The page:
The Red Book - Preschool

Wednesday, April 08, 2009

By the time we got settled in Saudi, I turned five. My sister was supposedly starting the third grade too, so we had to find a way to school ourselves. At first we took this quite literally. My sister requested a blackboard from my dad and some chalk and at the age of nine, she almost single-handedly taught me how to count, read and write and pretend sickness whenever I don't want to study anymore (a valuable skill later on in life).

It's an amazing feat but we weren't kidding anybody, a five year old can only learn so much from a nine year old.

Luckily, the Philippine Embassy finally instituted the creation of the Philippine Embassy School of Al-Khobar, a spin off of their branch in the Kingdom's capital Riyadh, which as I mentioned before was 400kms away from where we were. (commuting is always an option, but it's bound to be a bitch).

The school itself was almost a joke. Despite being accredited by the Department of Education Culture and Sports (DECS), we were forced to study in a 9 room office complex no larger than the floor area of your average road hotel. The teachers were mostly volunteer housewives dotted with the occasional teachers who came to Saudi Arabia to follow her spouse. For our playroom we had a room filled with washed, used-up tires. What were the admin thinking? Even I knew. If ever we screwed up in life, we'd always know how to change tires for a living.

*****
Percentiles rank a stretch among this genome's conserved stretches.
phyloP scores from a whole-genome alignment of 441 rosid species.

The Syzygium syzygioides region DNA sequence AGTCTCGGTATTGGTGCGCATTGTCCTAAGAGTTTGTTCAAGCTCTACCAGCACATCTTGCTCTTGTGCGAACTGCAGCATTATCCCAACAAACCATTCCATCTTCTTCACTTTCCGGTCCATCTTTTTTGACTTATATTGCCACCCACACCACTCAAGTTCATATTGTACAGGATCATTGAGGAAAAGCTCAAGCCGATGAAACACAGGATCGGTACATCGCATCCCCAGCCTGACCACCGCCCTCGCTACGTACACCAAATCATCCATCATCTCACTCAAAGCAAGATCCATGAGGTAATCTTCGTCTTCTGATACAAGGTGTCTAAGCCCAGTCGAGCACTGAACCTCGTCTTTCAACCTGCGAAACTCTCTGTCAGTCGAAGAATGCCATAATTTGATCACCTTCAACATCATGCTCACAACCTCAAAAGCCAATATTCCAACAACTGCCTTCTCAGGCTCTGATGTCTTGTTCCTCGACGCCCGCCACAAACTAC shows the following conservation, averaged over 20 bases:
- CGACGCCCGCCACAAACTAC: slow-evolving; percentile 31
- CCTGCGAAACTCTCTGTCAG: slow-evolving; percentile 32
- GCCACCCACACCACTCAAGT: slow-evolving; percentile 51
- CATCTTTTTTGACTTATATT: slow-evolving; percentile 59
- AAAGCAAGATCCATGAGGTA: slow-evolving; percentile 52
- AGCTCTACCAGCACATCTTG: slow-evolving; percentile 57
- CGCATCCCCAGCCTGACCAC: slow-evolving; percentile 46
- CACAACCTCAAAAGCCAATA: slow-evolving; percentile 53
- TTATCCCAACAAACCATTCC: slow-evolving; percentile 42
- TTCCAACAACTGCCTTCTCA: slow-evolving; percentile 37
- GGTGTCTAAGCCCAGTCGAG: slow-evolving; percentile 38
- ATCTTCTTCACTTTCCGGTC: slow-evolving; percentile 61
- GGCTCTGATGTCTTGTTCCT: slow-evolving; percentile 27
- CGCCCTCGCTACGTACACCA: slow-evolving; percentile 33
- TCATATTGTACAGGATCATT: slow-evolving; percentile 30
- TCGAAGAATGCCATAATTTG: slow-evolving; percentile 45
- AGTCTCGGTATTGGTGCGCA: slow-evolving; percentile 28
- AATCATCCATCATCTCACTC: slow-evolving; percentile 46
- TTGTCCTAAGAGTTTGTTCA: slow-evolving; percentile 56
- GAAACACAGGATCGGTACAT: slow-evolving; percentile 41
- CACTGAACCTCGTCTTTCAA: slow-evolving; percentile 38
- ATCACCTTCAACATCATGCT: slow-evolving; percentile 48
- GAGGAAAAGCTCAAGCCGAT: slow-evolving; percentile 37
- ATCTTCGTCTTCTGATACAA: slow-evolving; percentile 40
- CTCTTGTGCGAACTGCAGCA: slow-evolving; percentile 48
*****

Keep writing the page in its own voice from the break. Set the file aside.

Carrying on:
The school wasn't much, but it was still my very first school. Sure, nobody in our school knew the national anthem, or the national pledge, and we didn't really have any semblance of a canteen, or a school uniform, and our ragtag school anthem sounded like whoever wrote it wanted to run away with lyrics like "PESA, PESA, don't look back".

I wish I were kidding about this.

We had books, most of them came from the Philippines when my mom voluntarily went back to buy locally available books for our schooling. I got to live in an era where people were still generally confused regarding the alphabet. At school, we had to memorize a Tagalog alphabet, a new Filipino alphabet, and an English alphabet. The tagalog alphabet consisted of


while the new Filipino alphabet consisted of


No those aren't typos. We were forced to memorize RRs and LLs even though, as a kid, I can't find where I can apply those letters, that looked like other letters. It's amazing how, despite the fact that we've already standardized these letters as early as preWW2 under the quezon administration, we still didn't know jack shit on what alphabet we should take.

Or maybe it's also partly due to the fact that our teachers werent really teachers - but then again they were backed by our ever so scientific books that used words like Llannas and Arroceros (surnames) to justify the bastard letters that later I found out came from the Spanish alphabet.

As if it's not hard enough, we also had to memorize the arabic alphabet which further messed up our reading capabilities by asserting that the letter P and B are actually interchangable, which until today sometimes gets me confused. Son of a pitch!